We are crafting our research programming through the development of the Lake Lanier 5-Year Research Plan. Our goal is to develop a suite of projects to be carried out over 5 years with the objective of benefiting the Lake Lanier watershed. The watershed and the lake itself are extremely important to our region, as the lake serves as a water source as well as a discharge point for treated effluent. The transformation of wastewater into reusable water is becoming more and more important in regions throughout our country and the world, and doing it here will require thoughtful planning and the monitoring of the watershed and lake. Various water research projects and planning efforts have been carried out in the Lake Lanier watershed in the past, but we have found that there is no centralized, coordinated plan that brings all the stakeholders together.

The Lake Lanier 5-Year Research Plan involves a three-step process. First, we gathered input from stakeholders from throughout the watershed, including utilities, water organizations, associations, and other folks who have a vested interest in the lake about the challenges they are facing. Then we took those challenges to our technical advisory committee, which is a group made up of researchers with backgrounds in fields like ecology, limnology, and water resources management and other people who have worked on projects in the watershed in the past. Now, we’re translating the stakeholder needs we identified into concrete projects. The 5-year plan will be funded through crowdsourcing and grants. Researchers outside The Water Tower staff will conduct the applied research.

Municipal Water Leader: You also referred to your plans to do workforce development. Does that refer to training people for careers in water resources?

Kristan VandenHeuvel: Yes. Especially in light of the current coronavirus situation, one thing we constantly highlight is that water and wastewater operators and workers are part of the essential workforce. It’s really important, especially considering the number of people in the industry who are nearing the point of qualifying for retirement, that we bring in young folks, get them excited about the industry through internships and apprenticeships, and eventually get them established as licensed operators. 

We have a blended learning model that combines three different types of learning. The first is in-field training. We are building a field training center on The Water Tower campus where trainees can go and move dirt with heavy equipment, take apart a pump and put it back together, and see how things work through hands-on experience. The second type of learning is standard lecture-style classroom training. The third type is online courses. We’re working with a local association called the Georgia Association of Water Professionals (GAWP) to help young people access state-approved operator certification courses so that they can get certified, start working, and advance their careers.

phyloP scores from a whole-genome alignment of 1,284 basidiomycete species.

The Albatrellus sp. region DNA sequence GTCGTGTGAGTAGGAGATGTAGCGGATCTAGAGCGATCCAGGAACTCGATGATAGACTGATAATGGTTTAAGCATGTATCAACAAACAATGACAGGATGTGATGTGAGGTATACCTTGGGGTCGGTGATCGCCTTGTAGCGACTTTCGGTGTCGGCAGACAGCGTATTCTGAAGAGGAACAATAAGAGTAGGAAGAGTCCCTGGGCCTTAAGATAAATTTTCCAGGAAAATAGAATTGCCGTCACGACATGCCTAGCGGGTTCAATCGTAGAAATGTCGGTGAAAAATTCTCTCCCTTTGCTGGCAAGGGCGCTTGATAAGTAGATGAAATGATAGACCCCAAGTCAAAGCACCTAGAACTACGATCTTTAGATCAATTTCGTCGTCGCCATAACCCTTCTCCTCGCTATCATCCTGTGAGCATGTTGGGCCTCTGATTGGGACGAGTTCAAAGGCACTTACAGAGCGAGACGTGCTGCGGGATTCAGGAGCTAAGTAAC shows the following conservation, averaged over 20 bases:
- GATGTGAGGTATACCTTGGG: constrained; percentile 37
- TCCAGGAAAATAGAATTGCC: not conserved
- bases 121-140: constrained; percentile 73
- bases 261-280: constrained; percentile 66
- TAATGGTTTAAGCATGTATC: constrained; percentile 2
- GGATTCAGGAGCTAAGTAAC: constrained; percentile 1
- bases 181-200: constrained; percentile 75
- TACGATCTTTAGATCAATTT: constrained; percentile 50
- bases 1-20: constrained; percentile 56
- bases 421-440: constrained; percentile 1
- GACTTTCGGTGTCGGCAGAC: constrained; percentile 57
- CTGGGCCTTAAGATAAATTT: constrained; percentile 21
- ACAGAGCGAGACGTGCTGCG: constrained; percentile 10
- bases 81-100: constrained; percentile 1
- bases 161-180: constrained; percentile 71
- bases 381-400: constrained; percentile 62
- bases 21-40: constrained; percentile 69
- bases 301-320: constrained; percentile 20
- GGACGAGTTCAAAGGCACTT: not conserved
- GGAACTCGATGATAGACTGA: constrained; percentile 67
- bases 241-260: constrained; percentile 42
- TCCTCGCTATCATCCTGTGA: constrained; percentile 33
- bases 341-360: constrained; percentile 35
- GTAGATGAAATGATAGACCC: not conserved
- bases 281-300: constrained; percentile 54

Municipal Water Leader: Would you tell us about some of the community engagement activities you have planned?

Kristan VandenHeuvel: Our outreach involves fun, water-related engagement opportunities that encourage people to start talking and learning about water. Currently, we have a quarterly Women, Water, and Wine networking event that brings women in the water industry together to expand their networks and to talk about professional development and how to advance their careers. We have also launched a virtual water-related book club that meets online every other month. Beyond just reading books as a group, we have invited the authors to join us for conversation and questions, which has been quite interesting. 

We’re also developing a traveling water bar—essentially a repurposed food truck—that will be taken to local festivals and events. The truck will provide drinking water and serve as a handwashing station. As people come to wash their hands or get a drink of water, they will also get a quick bit of education from the volunteers operating the truck. 

Another thing we are working on is a youth environmental summit for high-school-age students, which will be held on the campus once we can gather again in person. This initiative will allow students to talk about the value of water; participate in activities and challenges; and hear from engineers, operators, and others in the water field.